Demand for British butlers DOUBLES in one year from world's wealthiest families 'influenced by Downton Abbey'
12:12 GMT, 28 November 2012
Who hasn't sat down to watch Downton Abbey of an evening and wished they had their very own Mr Carson to take care of things
But for some, it's more than an idle wish. In the last two years, demand for British butlers has more than doubled, as wealthy families seek to model their lives on the period drama.
Specialist domestic service recruitment firms say they have seen a huge spike in requests for staff across the world.
It seems British-trained traditional butlers are in high demand with new billionaires determined to live like the 'old money' families of the early twentieth century.
Loyal: Rich families across the world are increasingly looking to employ butlers like Downton Abbey's Mr Carson, in order to add a bit of old-fashioned British elegance to their domestic staff
Bespoke Bureau, a London training agency, claims it has found jobs for 430 butlers this year – double the number it placed last year, and four times the figure it had work for in 2010.
Company director Sara Vestin Rahamani said: 'We are experiencing a massive increase in the number of wealthy families wanting butlers.
'There is a significant trend for the super-rich to want a piece of the kind of lifestyle they see in movies and on programmes like Downton Abbey.
'We have never experienced demand like we have seen this year.'
Miss Vestin Rahmani said the call for domestic staff was the loudest among a new breed of wealthy families in developing countries like China.
She said: 'We have been inundated with requests from high net worth individuals in China, Russia and the Middle East who want a classically-trained British butler who subscribes to the traditional way of doing things.
'We train people up to understand how to give their employers exactly what they want.'
Other British butler schools are also
experiencing a boom in business. There are well over 2 million butlers
and valets working worldwide, but even this number is nowhere near
Seddon-Holland, head of the Guild of British Butlers, said his courses
were fully booked until next year:
'We are very selective in the people
we recruit and place, but we have certainly seen a significant increase
in requests for new butlers.
'At the moment I’m in the position where I can’t meet demand.'
And this breed of butler is certainly more Downton's serious Mr Carson than The Fresh Prince of Bel Air's joker Geoffrey.
They are discreet, devoted and often incredibly well-paid, the most superior among them capable of commanding salaries of up to 150,000.
Upper class valeting: Bespoke Bureau head butler trainer Steve Ford teaches the skills needed for top level domestic work
But if you want to make money in the profession, you'd be much better off working for a nouveau-riche overseas billionaire than our own Royal family, who pay some of their butlers in the region of 24,000 a year.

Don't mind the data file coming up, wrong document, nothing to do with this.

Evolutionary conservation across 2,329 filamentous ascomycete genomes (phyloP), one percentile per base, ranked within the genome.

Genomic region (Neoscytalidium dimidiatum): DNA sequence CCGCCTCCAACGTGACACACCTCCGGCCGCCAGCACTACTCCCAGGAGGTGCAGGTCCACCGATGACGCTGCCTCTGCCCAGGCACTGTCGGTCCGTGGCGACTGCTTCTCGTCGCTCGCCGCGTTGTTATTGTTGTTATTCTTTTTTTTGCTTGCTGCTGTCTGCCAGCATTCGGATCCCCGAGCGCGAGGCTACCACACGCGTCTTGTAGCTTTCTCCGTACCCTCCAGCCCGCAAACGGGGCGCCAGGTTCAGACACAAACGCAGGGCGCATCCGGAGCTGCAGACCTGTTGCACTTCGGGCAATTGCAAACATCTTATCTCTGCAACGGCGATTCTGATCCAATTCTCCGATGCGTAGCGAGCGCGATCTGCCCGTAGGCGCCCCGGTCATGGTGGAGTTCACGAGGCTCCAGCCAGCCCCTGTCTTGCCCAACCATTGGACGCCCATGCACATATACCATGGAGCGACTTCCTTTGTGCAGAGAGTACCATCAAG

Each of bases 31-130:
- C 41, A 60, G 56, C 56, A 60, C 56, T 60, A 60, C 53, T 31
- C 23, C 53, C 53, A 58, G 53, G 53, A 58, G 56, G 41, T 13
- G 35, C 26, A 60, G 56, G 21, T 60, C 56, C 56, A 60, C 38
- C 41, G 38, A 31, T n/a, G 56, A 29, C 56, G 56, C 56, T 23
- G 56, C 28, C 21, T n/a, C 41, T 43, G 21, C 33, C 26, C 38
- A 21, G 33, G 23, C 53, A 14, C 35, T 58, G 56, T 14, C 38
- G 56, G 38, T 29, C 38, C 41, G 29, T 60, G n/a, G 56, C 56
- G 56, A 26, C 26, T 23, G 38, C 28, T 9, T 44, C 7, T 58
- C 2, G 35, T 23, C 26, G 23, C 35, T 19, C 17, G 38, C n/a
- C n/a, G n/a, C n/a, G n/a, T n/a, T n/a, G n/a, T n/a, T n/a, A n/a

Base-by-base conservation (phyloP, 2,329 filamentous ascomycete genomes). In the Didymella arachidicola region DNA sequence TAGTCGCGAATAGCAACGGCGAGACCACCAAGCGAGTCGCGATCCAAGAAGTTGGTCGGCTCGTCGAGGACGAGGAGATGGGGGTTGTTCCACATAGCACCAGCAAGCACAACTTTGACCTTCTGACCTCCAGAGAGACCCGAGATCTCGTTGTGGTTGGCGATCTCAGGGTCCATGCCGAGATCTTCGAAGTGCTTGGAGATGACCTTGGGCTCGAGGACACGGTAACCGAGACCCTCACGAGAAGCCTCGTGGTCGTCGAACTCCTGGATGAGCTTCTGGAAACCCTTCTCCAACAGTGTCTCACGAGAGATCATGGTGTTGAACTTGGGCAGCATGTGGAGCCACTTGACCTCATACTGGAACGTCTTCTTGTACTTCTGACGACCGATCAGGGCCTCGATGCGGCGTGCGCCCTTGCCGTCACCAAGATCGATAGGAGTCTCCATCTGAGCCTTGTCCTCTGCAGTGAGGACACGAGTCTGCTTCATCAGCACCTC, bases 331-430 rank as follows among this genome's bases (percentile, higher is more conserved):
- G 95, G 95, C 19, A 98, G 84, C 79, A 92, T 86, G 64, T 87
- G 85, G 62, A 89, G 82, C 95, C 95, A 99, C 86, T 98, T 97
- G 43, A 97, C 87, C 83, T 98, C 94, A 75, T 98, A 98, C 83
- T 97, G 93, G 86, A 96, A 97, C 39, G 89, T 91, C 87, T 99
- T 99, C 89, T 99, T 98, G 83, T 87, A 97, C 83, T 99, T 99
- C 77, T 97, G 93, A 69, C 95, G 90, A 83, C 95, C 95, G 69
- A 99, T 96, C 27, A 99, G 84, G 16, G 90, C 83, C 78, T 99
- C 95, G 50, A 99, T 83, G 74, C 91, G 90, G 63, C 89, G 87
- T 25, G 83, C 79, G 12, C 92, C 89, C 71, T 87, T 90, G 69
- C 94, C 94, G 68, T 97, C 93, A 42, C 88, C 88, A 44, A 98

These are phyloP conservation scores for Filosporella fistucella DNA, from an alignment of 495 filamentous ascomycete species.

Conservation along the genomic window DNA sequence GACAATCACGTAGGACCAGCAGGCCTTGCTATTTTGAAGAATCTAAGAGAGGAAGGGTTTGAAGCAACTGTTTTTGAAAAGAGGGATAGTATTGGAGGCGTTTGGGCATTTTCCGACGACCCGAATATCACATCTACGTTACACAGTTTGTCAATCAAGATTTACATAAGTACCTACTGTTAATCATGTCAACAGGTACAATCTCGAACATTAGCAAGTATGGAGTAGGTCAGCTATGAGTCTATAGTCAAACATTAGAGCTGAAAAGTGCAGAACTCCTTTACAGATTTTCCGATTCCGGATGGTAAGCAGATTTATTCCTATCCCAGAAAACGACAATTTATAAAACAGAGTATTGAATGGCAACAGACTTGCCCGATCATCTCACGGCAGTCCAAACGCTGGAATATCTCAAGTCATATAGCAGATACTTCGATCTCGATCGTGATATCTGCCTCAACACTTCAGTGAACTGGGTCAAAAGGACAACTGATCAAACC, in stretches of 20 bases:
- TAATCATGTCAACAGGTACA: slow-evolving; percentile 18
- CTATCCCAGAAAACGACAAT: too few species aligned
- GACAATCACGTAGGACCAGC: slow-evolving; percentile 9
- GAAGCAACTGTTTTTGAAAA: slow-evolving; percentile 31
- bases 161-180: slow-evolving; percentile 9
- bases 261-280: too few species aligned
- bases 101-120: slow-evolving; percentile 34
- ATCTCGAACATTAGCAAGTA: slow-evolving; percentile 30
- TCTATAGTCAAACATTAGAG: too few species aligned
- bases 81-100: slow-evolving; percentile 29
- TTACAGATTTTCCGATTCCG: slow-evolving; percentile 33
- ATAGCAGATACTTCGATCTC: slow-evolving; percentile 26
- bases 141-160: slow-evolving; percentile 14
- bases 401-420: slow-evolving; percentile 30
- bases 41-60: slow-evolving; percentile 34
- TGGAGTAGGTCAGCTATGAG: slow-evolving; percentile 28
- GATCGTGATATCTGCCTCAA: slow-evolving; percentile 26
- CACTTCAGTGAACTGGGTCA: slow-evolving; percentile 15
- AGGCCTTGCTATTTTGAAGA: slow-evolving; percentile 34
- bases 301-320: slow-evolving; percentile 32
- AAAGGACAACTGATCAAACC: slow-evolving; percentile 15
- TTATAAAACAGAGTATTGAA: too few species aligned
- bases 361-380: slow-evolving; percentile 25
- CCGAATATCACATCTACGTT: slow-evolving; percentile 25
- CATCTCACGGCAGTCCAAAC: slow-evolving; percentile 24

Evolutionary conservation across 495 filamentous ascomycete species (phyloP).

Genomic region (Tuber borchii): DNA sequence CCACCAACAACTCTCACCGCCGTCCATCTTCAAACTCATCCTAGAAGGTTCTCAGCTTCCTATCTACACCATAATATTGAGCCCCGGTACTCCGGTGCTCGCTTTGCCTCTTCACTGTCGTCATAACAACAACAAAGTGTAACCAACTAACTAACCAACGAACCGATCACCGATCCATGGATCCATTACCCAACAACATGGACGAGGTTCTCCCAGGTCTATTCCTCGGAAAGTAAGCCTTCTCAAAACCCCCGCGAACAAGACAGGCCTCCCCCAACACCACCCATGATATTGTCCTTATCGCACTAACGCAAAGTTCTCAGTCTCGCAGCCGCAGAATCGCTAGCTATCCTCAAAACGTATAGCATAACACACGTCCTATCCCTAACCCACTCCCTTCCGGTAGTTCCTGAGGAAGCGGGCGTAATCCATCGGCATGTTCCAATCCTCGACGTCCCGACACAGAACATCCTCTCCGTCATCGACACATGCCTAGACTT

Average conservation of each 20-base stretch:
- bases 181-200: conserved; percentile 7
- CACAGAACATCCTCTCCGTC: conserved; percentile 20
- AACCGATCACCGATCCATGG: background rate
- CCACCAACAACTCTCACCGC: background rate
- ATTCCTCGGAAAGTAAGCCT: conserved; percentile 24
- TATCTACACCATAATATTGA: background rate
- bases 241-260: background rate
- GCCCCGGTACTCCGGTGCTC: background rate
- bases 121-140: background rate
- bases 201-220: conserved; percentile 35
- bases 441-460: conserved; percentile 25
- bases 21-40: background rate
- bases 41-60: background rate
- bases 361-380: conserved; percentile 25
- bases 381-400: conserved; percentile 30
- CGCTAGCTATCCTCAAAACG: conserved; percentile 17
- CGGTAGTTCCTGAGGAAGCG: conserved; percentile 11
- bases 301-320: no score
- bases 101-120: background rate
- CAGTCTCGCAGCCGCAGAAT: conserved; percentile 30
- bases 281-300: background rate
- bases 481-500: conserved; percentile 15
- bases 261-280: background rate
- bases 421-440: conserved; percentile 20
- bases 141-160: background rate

However, Bespoke Bureau’s head trainer, Steve Ford, insists that being a butler is no way to an easy buck. He considers it a calling for a certain type of person.
The 46-year-old from Swansea served as a personal servant for nine years to officers in the RAF and for a string of private households around Britain.
Mr Ford said: 'We are very selective with who we choose to come onto our courses, because being a butler is not for everybody.
'Butlers need to learn how to organise their employer’s life and how to keep a discreet presence in their home.
The Granthams with their retinue: There are over 2 million butlers in service worldwide but the number is not nearly enough to meet current demand
'It is absolutely not a nine to five job. A good butler will understand their employer completely and be able to anticipate their every need.'
He says the quintessentially 'British' image of a butler is a vital part of the attraction to the high-earning individuals buying into this trend.
He added: 'No matter where they are in the world, it is common for clients to want a British butler, or at least someone who has been trained in Britain.'
Ms Vestin Rahmani added that families
who tend to employers staff often have several properties that they
move between – and the staff may be expected to travel with them, be it
to a London home, a villa in Monaco, a New York apartment, a ski chalet
or a yacht.
'It can be a very demanding job, but
the right person will manage to keep a smile on their face and to
maintain an air of old fashioned British dignity.'
Aspiring butlers can learn the trade through a variety of courses run by agencies like the Bespoke Bureau and the Guild of British Butlers, though the training itself can often be costly – running to several thousand pounds to become fully qualified.
The crisis has been caused by an explosion in the number of
super-rich individuals prepared to pay handsomely to be waited on
hand and foot.
There are two million butlers working, but even that many isn't
enough, according to Charles MacPherson of the Guild of
“If we doubled the number of butlers, they wouldn't be without
work,” he said. “The new billionaires now want to live like
billionaires and the demand has overwhelmed us.”
Experts said many of the new rich have made their money so
quickly they haven't had time to acquire social graces or learn to
run homes the size of small hotels or manage armies of domestic
staff. One example involved a wealthy English peer left
“butler-less” in a vast Manhattan apartment. When the new butler
arrived the peer showed him a super-modern kitchen capable of
feeding 50 to 60.
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